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Sisters in the Struggle: Kentucky Women in the Civil Rights Era, 1920s-1970s: Copyright

What Is Copyright?

Copyright is a form of protection provided by the Congress of the United States to the authors of "original works of authorship," including literary, dramatic, musical, artistic, and certain other intellectual works. This protection is available to both published and unpublished works.

In an academic setting there is a "fair use" exception to the permission requirement, but it is only available if you meet the guidelines. If you do not meet the guidelines, permission must be sought. (See the box on the far right for an expanation of fair use.)

Copyright Basics

Copyright Crash Course - an introduction to the basics of copyright in plain English. Created by the University of Texas and licensed under a Creative Commons License.

Public Domain

A public domain work is a creative work that is not protected by copyright and which may be freely used by everyone. The reasons that the work is not protected include:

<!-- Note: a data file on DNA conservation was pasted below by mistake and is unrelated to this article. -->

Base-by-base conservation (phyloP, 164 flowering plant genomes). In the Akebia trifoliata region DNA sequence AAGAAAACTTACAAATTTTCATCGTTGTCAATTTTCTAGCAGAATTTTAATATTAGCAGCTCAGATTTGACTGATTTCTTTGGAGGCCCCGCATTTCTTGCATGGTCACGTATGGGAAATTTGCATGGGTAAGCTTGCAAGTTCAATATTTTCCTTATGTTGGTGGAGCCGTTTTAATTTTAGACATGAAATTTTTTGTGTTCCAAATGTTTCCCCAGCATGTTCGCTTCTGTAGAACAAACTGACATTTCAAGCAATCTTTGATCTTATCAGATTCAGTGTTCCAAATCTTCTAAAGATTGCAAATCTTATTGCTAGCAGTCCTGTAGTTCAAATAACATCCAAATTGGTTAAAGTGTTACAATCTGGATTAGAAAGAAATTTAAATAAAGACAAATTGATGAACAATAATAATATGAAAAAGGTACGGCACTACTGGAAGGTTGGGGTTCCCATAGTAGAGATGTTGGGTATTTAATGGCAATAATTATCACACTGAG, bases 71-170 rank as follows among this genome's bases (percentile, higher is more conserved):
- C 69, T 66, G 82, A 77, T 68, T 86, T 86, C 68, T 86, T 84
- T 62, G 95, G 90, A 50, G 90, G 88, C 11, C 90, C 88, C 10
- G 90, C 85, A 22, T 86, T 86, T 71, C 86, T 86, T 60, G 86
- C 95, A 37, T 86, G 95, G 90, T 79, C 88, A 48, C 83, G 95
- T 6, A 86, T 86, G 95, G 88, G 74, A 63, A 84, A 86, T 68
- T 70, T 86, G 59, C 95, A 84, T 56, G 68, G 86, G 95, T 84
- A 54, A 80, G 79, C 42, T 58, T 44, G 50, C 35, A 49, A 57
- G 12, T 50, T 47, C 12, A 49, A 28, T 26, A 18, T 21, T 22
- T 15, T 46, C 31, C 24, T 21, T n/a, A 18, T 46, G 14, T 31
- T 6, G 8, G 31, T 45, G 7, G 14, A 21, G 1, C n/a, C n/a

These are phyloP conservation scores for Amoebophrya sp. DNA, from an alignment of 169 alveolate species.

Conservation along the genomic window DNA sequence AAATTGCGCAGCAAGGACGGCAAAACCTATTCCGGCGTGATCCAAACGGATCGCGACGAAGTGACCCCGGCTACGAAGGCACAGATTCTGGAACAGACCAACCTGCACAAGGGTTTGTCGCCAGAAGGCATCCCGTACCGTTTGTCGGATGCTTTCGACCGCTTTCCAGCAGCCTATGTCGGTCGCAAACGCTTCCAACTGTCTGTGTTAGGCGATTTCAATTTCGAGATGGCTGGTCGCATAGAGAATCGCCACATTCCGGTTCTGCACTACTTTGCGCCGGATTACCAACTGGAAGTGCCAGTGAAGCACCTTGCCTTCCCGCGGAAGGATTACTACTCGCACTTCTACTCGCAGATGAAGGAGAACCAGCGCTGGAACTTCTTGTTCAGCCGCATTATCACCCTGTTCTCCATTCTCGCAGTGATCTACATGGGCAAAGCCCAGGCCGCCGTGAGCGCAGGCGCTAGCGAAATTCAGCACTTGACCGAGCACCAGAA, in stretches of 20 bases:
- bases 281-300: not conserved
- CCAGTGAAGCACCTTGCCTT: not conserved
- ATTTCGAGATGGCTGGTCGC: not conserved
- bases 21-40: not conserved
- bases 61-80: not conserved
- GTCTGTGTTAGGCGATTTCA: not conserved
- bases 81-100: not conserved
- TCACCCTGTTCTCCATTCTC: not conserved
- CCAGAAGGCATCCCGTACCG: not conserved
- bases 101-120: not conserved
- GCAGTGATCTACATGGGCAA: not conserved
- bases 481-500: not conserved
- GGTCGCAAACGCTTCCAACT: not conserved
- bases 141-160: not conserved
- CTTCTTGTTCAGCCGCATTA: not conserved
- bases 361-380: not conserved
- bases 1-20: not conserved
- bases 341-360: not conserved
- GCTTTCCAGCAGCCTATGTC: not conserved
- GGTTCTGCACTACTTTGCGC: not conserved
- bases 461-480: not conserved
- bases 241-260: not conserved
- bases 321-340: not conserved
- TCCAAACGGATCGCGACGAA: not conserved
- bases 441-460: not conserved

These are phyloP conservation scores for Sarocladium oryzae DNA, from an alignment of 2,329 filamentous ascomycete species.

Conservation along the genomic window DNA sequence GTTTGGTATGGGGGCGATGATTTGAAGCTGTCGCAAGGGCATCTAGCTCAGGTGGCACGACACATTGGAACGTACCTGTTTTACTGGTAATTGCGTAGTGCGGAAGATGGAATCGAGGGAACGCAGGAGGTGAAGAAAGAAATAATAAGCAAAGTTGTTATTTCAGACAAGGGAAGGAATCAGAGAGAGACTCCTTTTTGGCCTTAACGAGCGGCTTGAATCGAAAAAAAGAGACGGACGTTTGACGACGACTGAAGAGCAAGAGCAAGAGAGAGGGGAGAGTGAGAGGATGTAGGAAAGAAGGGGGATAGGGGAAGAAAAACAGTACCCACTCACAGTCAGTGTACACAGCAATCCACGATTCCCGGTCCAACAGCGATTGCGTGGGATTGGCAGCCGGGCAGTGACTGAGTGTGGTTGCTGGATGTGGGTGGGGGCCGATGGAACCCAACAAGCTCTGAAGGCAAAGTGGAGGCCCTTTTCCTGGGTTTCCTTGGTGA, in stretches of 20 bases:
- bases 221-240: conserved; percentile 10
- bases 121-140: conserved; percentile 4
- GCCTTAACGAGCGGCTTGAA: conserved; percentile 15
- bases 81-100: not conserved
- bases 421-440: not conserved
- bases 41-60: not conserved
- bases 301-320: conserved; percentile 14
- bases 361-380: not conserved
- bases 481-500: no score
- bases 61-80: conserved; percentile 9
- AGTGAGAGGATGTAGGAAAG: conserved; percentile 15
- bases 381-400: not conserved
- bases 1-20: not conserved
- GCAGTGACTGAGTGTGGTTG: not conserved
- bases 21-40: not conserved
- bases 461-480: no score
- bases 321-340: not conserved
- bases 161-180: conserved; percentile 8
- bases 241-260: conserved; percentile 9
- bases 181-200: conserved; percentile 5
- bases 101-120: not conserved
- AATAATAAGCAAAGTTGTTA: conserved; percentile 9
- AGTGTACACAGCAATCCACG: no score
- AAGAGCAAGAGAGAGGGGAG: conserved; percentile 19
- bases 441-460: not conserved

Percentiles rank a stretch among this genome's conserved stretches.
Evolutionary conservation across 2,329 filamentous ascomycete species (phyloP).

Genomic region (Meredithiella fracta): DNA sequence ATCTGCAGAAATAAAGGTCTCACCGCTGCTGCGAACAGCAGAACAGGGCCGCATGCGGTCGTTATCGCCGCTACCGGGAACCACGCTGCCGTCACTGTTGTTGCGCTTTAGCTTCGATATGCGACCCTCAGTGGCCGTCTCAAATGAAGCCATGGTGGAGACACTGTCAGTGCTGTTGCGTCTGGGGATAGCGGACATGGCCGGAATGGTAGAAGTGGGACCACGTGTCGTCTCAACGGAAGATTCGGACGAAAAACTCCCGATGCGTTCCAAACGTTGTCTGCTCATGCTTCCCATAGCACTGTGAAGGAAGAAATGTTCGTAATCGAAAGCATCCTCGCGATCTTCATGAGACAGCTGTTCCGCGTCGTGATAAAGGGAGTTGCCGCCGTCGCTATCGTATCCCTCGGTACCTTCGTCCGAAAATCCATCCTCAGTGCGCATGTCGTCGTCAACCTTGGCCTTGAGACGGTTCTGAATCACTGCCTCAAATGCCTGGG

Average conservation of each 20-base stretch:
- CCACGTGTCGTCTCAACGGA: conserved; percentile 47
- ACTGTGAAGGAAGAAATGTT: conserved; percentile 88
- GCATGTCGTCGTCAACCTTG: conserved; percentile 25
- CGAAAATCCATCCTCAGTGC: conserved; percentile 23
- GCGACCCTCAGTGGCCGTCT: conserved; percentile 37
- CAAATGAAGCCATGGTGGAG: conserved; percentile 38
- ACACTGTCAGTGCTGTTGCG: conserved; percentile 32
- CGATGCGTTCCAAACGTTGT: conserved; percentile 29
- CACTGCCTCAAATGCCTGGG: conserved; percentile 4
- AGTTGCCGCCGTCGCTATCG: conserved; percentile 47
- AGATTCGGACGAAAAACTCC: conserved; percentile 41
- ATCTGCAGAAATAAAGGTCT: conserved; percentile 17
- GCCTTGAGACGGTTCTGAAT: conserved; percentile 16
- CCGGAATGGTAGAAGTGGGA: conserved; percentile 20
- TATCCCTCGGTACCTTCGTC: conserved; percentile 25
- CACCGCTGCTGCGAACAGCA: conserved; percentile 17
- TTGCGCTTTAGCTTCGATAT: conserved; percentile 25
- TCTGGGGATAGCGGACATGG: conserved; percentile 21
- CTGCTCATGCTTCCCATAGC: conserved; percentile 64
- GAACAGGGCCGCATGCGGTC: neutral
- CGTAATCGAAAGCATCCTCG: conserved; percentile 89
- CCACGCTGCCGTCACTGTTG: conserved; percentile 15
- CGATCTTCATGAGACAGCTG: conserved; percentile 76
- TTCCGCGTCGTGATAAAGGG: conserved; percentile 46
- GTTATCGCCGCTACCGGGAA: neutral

(1) the term of copyright for the work has expired
(2) the author failed to satisfy statutory formalities to perfect the copyright, or
(3) the work is a work of the U.S. Government.

from When U.S. Works Pass Into the Public Domain by Lolly Gassaway, University of North Carolina

Digital Copyright Slider - Use this helpful chart created by Michael Brewer & ALA Office for Information Technology Policy to determine if a work is still copyrighted.

Fair Use

Fair Use is a doctrine of the United States copyright law that allows limited use of copyrighted works without seeking permission typically for the purposes of criticism, comment, news reporting, teaching, scholarship, and research. In determining whether or not use of a copyrighted work is fair the following factors should be considered:

  1. the purpose and character of the use, including whether such use is of a commercial nature or is for nonprofit educational purposes;
  2. the nature of the copyrighted work;
  3. the amount and substantiality of the portion used in relation to the copyrighted work as a whole;
  4. and the effect of the use upon the potential market for or value of the copyrighted work. The fact that a work is unpublished shall not itself bar a finding of fair use if such finding is made upon consideration of all the above factors.